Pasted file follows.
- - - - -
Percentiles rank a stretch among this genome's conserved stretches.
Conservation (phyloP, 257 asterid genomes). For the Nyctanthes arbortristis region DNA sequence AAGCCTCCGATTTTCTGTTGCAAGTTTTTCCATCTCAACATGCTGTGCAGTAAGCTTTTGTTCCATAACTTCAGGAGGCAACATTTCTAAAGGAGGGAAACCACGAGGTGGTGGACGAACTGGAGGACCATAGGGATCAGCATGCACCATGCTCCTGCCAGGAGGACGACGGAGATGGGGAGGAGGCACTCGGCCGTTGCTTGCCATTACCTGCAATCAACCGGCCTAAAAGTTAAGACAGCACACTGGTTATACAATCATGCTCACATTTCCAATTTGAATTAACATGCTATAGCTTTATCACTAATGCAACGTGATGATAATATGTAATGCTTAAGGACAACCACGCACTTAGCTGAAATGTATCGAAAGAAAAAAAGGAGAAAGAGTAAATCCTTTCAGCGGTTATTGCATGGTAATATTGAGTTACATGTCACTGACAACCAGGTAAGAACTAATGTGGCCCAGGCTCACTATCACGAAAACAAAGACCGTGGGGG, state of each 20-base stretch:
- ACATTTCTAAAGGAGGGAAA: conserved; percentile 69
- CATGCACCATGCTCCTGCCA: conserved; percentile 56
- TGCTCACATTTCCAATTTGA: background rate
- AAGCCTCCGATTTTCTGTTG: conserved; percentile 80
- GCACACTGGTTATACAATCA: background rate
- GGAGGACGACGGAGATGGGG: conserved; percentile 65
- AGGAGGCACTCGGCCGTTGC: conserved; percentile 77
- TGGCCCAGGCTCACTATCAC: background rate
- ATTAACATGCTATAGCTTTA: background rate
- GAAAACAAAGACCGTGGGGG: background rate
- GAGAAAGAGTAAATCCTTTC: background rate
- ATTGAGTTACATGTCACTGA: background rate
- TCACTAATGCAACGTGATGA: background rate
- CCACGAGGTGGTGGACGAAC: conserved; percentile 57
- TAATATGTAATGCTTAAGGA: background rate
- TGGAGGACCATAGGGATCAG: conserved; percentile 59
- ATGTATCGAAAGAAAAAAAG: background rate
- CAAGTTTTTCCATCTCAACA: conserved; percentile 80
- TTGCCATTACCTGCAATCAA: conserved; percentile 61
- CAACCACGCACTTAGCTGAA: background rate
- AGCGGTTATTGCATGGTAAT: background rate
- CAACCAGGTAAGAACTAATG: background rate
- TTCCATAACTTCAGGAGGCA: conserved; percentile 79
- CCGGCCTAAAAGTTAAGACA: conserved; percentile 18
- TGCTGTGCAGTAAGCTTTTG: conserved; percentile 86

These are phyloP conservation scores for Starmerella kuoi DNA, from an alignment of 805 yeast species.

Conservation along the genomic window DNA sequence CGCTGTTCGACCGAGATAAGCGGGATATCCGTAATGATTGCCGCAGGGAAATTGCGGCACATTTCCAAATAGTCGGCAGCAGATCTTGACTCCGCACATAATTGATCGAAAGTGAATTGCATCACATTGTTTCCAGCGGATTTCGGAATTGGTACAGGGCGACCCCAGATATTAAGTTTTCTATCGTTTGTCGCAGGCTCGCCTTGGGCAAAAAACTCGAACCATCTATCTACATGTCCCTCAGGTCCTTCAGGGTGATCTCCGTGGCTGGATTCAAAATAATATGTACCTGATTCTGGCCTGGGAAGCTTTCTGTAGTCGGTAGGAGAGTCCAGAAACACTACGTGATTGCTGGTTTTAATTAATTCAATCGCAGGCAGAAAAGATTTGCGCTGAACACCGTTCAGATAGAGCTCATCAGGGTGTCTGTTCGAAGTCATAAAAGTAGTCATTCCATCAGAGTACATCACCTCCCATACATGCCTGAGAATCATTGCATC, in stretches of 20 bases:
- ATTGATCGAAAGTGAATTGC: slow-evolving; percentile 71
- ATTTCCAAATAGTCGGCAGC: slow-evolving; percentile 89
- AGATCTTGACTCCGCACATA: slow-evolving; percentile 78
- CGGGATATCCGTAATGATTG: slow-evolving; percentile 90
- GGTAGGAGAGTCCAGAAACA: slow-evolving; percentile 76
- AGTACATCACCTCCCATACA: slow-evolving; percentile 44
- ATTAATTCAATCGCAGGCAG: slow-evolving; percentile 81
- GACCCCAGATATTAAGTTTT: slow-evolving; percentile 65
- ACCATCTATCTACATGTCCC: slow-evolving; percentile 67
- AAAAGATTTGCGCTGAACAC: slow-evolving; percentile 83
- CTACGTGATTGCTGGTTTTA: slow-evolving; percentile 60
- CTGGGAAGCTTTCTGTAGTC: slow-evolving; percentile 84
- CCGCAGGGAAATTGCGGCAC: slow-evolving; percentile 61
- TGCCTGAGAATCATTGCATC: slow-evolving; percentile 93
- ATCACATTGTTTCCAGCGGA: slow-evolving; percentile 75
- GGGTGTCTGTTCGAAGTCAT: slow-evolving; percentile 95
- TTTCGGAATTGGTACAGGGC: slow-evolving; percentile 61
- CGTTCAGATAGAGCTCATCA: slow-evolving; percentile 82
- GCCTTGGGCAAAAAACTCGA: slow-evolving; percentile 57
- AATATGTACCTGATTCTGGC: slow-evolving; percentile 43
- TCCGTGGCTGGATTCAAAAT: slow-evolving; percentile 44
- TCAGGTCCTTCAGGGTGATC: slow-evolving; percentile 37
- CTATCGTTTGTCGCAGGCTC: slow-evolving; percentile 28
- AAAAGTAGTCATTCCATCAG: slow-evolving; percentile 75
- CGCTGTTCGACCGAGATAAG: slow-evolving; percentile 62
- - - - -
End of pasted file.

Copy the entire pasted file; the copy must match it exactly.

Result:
Percentiles rank a stretch among this genome's conserved stretches.
Conservation (phyloP, 257 asterid genomes). For the Nyctanthes arbortristis region DNA sequence AAGCCTCCGATTTTCTGTTGCAAGTTTTTCCATCTCAACATGCTGTGCAGTAAGCTTTTGTTCCATAACTTCAGGAGGCAACATTTCTAAAGGAGGGAAACCACGAGGTGGTGGACGAACTGGAGGACCATAGGGATCAGCATGCACCATGCTCCTGCCAGGAGGACGACGGAGATGGGGAGGAGGCACTCGGCCGTTGCTTGCCATTACCTGCAATCAACCGGCCTAAAAGTTAAGACAGCACACTGGTTATACAATCATGCTCACATTTCCAATTTGAATTAACATGCTATAGCTTTATCACTAATGCAACGTGATGATAATATGTAATGCTTAAGGACAACCACGCACTTAGCTGAAATGTATCGAAAGAAAAAAAGGAGAAAGAGTAAATCCTTTCAGCGGTTATTGCATGGTAATATTGAGTTACATGTCACTGACAACCAGGTAAGAACTAATGTGGCCCAGGCTCACTATCACGAAAACAAAGACCGTGGGGG, state of each 20-base stretch:
- ACATTTCTAAAGGAGGGAAA: conserved; percentile 69
- CATGCACCATGCTCCTGCCA: conserved; percentile 56
- TGCTCACATTTCCAATTTGA: background rate
- AAGCCTCCGATTTTCTGTTG: conserved; percentile 80
- GCACACTGGTTATACAATCA: background rate
- GGAGGACGACGGAGATGGGG: conserved; percentile 65
- AGGAGGCACTCGGCCGTTGC: conserved; percentile 77
- TGGCCCAGGCTCACTATCAC: background rate
- ATTAACATGCTATAGCTTTA: background rate
- GAAAACAAAGACCGTGGGGG: background rate
- GAGAAAGAGTAAATCCTTTC: background rate
- ATTGAGTTACATGTCACTGA: background rate
- TCACTAATGCAACGTGATGA: background rate
- CCACGAGGTGGTGGACGAAC: conserved; percentile 57
- TAATATGTAATGCTTAAGGA: background rate
- TGGAGGACCATAGGGATCAG: conserved; percentile 59
- ATGTATCGAAAGAAAAAAAG: background rate
- CAAGTTTTTCCATCTCAACA: conserved; percentile 80
- TTGCCATTACCTGCAATCAA: conserved; percentile 61
- CAACCACGCACTTAGCTGAA: background rate
- AGCGGTTATTGCATGGTAAT: background rate
- CAACCAGGTAAGAACTAATG: background rate
- TTCCATAACTTCAGGAGGCA: conserved; percentile 79
- CCGGCCTAAAAGTTAAGACA: conserved; percentile 18
- TGCTGTGCAGTAAGCTTTTG: conserved; percentile 86

These are phyloP conservation scores for Starmerella kuoi DNA, from an alignment of 805 yeast species.

Conservation along the genomic window DNA sequence CGCTGTTCGACCGAGATAAGCGGGATATCCGTAATGATTGCCGCAGGGAAATTGCGGCACATTTCCAAATAGTCGGCAGCAGATCTTGACTCCGCACATAATTGATCGAAAGTGAATTGCATCACATTGTTTCCAGCGGATTTCGGAATTGGTACAGGGCGACCCCAGATATTAAGTTTTCTATCGTTTGTCGCAGGCTCGCCTTGGGCAAAAAACTCGAACCATCTATCTACATGTCCCTCAGGTCCTTCAGGGTGATCTCCGTGGCTGGATTCAAAATAATATGTACCTGATTCTGGCCTGGGAAGCTTTCTGTAGTCGGTAGGAGAGTCCAGAAACACTACGTGATTGCTGGTTTTAATTAATTCAATCGCAGGCAGAAAAGATTTGCGCTGAACACCGTTCAGATAGAGCTCATCAGGGTGTCTGTTCGAAGTCATAAAAGTAGTCATTCCATCAGAGTACATCACCTCCCATACATGCCTGAGAATCATTGCATC, in stretches of 20 bases:
- ATTGATCGAAAGTGAATTGC: slow-evolving; percentile 71
- ATTTCCAAATAGTCGGCAGC: slow-evolving; percentile 89
- AGATCTTGACTCCGCACATA: slow-evolving; percentile 78
- CGGGATATCCGTAATGATTG: slow-evolving; percentile 90
- GGTAGGAGAGTCCAGAAACA: slow-evolving; percentile 76
- AGTACATCACCTCCCATACA: slow-evolving; percentile 44
- ATTAATTCAATCGCAGGCAG: slow-evolving; percentile 81
- GACCCCAGATATTAAGTTTT: slow-evolving; percentile 65
- ACCATCTATCTACATGTCCC: slow-evolving; percentile 67
- AAAAGATTTGCGCTGAACAC: slow-evolving; percentile 83
- CTACGTGATTGCTGGTTTTA: slow-evolving; percentile 60
- CTGGGAAGCTTTCTGTAGTC: slow-evolving; percentile 84
- CCGCAGGGAAATTGCGGCAC: slow-evolving; percentile 61
- TGCCTGAGAATCATTGCATC: slow-evolving; percentile 93
- ATCACATTGTTTCCAGCGGA: slow-evolving; percentile 75
- GGGTGTCTGTTCGAAGTCAT: slow-evolving; percentile 95
- TTTCGGAATTGGTACAGGGC: slow-evolving; percentile 61
- CGTTCAGATAGAGCTCATCA: slow-evolving; percentile 82
- GCCTTGGGCAAAAAACTCGA: slow-evolving; percentile 57
- AATATGTACCTGATTCTGGC: slow-evolving; percentile 43
- TCCGTGGCTGGATTCAAAAT: slow-evolving; percentile 44
- TCAGGTCCTTCAGGGTGATC: slow-evolving; percentile 37
- CTATCGTTTGTCGCAGGCTC: slow-evolving; percentile 28
- AAAAGTAGTCATTCCATCAG: slow-evolving; percentile 75
- CGCTGTTCGACCGAGATAAG: slow-evolving; percentile 62